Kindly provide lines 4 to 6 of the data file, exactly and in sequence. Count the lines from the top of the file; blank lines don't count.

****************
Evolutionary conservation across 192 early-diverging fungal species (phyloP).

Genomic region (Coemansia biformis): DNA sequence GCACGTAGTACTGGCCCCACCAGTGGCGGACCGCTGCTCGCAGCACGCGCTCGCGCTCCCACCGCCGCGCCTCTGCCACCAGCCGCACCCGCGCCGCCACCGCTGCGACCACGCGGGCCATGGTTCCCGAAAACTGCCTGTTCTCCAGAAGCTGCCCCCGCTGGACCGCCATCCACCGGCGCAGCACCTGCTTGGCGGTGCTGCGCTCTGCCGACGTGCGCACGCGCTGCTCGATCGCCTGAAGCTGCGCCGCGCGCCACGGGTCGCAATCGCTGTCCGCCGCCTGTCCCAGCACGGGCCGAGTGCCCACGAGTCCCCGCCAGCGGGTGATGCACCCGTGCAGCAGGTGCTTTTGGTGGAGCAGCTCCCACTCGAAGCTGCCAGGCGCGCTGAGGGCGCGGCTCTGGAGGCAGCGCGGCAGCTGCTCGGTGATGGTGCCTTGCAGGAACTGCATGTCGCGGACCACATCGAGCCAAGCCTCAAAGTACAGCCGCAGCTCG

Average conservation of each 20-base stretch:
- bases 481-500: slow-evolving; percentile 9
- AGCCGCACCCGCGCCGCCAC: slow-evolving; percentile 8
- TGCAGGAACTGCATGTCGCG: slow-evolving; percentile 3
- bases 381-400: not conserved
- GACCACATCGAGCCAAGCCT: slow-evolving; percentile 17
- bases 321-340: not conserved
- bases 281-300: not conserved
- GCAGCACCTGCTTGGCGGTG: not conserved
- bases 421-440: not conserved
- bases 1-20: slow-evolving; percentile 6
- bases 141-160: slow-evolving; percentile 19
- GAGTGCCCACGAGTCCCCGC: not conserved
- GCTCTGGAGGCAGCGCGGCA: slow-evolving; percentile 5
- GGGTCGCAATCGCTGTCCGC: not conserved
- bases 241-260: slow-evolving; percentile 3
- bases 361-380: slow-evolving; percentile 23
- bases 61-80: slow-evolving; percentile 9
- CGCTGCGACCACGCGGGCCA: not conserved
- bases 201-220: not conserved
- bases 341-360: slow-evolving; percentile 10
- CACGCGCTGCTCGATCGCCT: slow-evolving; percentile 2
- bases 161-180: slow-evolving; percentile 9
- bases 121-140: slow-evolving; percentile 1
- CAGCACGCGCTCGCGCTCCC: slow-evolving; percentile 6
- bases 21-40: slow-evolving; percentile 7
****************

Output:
- bases 481-500: slow-evolving; percentile 9
- AGCCGCACCCGCGCCGCCAC: slow-evolving; percentile 8
- TGCAGGAACTGCATGTCGCG: slow-evolving; percentile 3